Brynamman Lido sunk by £20,000 repair bill
An outdoor swimming pool built by miners will be closed this summer for the first time in almost 80 years.
The cost of repairs to the Brynamman Lido in Carmarthenshire are put at over £20,000.
Volunteers who run the pool throughout the school summer holidays say children in the village are heartbroken.
The county council, which owns the site, said the money to repair the pool was not available this year but its ambition is to reopen it in 2011.
The pool, built during the depression of the early 1930s by out-of-work voluntary labour, attracts around 2,000 visits each summer.
More than 100,000 gallons of water are usually siphoned off from the River Amman to fill it and at the end of the holidays it is drained and mothballed for 10 months of the year.
A committee of five volunteers fundraise and run it during the school holidays with the local authority taking care of maintenance and providing lifeguards.
But this year the gates will remain closed, with the long periods of freezing weather over the winter blamed for damage to the drains and pump house.
Four generations of Jackie Bird's family have used the pool and she said youngsters in the village were desperately disappointed.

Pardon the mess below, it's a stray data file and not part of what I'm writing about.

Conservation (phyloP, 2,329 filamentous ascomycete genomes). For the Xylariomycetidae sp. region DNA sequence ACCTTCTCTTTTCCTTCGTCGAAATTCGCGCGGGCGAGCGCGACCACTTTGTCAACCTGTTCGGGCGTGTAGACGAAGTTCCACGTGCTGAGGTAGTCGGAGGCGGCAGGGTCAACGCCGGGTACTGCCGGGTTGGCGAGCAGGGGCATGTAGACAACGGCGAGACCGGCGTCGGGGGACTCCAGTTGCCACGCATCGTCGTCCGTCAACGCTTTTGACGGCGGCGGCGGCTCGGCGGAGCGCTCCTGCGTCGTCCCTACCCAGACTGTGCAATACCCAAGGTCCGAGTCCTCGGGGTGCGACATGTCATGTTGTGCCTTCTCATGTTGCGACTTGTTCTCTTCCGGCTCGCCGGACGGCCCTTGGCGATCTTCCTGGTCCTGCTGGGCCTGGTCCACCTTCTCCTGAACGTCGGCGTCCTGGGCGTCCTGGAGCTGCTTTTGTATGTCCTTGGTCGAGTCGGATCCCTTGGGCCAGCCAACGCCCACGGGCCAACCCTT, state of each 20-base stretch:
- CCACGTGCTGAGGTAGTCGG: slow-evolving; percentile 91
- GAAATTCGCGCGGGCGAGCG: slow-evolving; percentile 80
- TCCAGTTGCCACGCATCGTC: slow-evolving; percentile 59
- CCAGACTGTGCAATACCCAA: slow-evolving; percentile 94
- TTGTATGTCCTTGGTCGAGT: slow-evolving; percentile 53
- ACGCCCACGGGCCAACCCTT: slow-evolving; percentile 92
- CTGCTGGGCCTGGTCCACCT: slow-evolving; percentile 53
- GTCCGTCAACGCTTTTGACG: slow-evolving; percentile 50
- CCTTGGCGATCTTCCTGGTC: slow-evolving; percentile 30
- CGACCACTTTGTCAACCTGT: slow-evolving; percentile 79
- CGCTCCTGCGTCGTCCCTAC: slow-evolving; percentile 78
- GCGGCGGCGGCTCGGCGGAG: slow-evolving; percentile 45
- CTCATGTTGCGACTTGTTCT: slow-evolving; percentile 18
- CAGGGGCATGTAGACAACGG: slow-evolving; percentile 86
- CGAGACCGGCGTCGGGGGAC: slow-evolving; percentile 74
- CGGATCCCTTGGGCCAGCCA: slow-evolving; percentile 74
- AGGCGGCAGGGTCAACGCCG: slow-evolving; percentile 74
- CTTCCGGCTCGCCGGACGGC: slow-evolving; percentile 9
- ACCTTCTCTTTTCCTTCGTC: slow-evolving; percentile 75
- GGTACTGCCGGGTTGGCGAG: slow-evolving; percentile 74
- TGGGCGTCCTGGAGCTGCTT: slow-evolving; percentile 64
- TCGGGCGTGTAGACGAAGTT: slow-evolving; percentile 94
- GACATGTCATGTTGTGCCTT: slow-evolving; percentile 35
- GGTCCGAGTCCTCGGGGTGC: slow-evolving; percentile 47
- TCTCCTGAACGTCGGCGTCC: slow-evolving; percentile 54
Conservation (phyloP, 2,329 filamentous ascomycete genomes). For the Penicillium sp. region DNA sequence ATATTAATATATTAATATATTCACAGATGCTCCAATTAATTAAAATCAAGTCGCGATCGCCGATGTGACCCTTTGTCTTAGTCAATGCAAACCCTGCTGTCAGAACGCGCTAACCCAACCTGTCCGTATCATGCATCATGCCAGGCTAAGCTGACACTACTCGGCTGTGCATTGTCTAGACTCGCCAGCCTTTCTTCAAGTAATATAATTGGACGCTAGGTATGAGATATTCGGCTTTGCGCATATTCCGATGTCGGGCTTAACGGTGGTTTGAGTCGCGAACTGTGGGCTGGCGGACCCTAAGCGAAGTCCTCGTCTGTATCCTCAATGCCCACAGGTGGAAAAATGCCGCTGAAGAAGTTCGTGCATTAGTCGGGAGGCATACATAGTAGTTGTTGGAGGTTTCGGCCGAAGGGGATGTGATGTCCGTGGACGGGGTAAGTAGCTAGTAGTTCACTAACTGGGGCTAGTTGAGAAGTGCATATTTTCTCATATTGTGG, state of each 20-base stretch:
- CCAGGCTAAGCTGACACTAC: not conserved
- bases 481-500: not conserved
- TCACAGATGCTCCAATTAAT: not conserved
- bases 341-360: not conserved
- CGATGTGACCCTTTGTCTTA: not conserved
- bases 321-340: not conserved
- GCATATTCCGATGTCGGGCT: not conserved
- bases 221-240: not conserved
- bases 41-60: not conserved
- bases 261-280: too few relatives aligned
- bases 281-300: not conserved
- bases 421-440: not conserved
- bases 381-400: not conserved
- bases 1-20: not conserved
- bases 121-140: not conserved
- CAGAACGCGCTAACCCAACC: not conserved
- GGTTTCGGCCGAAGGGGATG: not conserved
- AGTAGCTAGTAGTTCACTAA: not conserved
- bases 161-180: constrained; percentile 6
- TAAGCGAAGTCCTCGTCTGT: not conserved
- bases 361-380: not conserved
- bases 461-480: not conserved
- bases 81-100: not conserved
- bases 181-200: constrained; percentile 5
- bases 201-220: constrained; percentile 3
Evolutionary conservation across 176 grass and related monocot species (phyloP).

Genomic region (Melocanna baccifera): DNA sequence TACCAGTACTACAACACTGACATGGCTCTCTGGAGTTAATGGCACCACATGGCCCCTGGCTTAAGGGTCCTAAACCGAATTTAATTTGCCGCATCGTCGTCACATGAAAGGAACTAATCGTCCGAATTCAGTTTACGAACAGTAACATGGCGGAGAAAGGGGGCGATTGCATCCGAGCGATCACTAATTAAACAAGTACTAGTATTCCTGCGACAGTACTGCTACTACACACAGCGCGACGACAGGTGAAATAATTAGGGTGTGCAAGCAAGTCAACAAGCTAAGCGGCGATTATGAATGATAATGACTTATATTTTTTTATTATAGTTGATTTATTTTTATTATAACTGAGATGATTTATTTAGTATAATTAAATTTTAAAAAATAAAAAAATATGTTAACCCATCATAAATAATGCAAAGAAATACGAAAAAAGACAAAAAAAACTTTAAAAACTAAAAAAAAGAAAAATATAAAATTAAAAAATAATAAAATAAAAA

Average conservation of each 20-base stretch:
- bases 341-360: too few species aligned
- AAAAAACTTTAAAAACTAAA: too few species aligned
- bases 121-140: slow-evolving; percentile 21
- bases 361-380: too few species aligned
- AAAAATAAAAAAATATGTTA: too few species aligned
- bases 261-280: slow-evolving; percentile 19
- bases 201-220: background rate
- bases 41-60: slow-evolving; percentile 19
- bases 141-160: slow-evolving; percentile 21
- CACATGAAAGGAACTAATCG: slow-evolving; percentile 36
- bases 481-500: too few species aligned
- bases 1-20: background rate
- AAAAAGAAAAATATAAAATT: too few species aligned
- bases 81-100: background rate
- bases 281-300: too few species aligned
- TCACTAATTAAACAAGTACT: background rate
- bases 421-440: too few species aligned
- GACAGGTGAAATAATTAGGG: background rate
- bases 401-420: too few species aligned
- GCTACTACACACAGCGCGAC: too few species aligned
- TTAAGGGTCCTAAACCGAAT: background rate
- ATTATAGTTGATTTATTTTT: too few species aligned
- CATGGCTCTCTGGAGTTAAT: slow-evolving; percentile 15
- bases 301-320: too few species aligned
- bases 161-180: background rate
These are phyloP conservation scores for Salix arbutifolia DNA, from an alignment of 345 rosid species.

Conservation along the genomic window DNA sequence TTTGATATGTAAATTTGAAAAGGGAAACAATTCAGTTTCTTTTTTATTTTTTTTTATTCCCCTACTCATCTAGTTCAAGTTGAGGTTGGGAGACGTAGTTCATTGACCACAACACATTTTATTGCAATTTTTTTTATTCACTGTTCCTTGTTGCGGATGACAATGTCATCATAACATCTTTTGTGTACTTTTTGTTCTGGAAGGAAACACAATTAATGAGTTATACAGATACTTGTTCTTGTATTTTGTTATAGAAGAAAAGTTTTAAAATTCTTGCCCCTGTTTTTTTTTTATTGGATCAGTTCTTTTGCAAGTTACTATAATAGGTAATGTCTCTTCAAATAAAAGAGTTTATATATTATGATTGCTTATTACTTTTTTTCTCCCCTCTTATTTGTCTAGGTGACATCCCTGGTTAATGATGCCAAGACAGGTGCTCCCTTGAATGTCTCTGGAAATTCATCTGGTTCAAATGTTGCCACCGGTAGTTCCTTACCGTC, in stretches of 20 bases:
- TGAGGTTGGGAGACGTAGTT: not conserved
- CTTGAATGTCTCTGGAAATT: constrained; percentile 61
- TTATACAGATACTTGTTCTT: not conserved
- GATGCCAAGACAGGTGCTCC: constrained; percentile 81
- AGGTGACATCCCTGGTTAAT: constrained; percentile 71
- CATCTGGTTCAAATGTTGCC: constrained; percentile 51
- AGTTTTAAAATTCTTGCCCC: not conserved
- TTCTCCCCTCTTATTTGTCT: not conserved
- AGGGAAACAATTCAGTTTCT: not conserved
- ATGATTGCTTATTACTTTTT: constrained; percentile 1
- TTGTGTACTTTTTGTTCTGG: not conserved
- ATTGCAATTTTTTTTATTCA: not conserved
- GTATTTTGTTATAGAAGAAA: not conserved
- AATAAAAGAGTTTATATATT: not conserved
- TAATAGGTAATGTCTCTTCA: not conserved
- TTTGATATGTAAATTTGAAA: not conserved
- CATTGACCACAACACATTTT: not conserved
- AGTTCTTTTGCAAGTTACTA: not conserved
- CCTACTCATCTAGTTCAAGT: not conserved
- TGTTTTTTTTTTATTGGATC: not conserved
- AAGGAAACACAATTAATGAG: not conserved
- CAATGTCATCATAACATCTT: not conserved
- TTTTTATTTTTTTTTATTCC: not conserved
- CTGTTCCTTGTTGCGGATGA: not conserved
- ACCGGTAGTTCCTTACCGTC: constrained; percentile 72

"It's such a shame because the children of the village are coming up to me and asking when it's going to open and I'm having to tell them it's not - it's heartbreaking," she said.
Mrs Bird, who is chairwoman of the volunteers, said they had offered £5,000 from their funds to try and reopen it but had been told the council could not make up the rest.
"We are going to do everything possible to make sure it reopens next year," she added.
"It's important to keep this open because it's the last open air lido in Wales.
"It still has most of its original features - including the turnstiles. To me it reminds me of Hi-De-Hi, it's a step back in time."
When the 30x15m pool was built, volunteers used pick-axes, spades, wheelbarrows and trams loaned from nearby collieries to create the pool basin.
Many were miners and they were given a packet of 10 Woodbines for a day's work and the non-smokers a bar of chocolate.
"My grandfather used it. My father took me since I can remember. My children use it," added Mrs Bird.
Carmarthenshire council said when it started to prepare to reopen the pool this year a number of faults were found.
A spokesman said it would cost over £20,000 with major work needed to the main drain and the pump house.
"We just do not have that in the budget," he added.
"We still have an ambition to make sure that the lido reopens. We are going to see what we can do in accessing funds."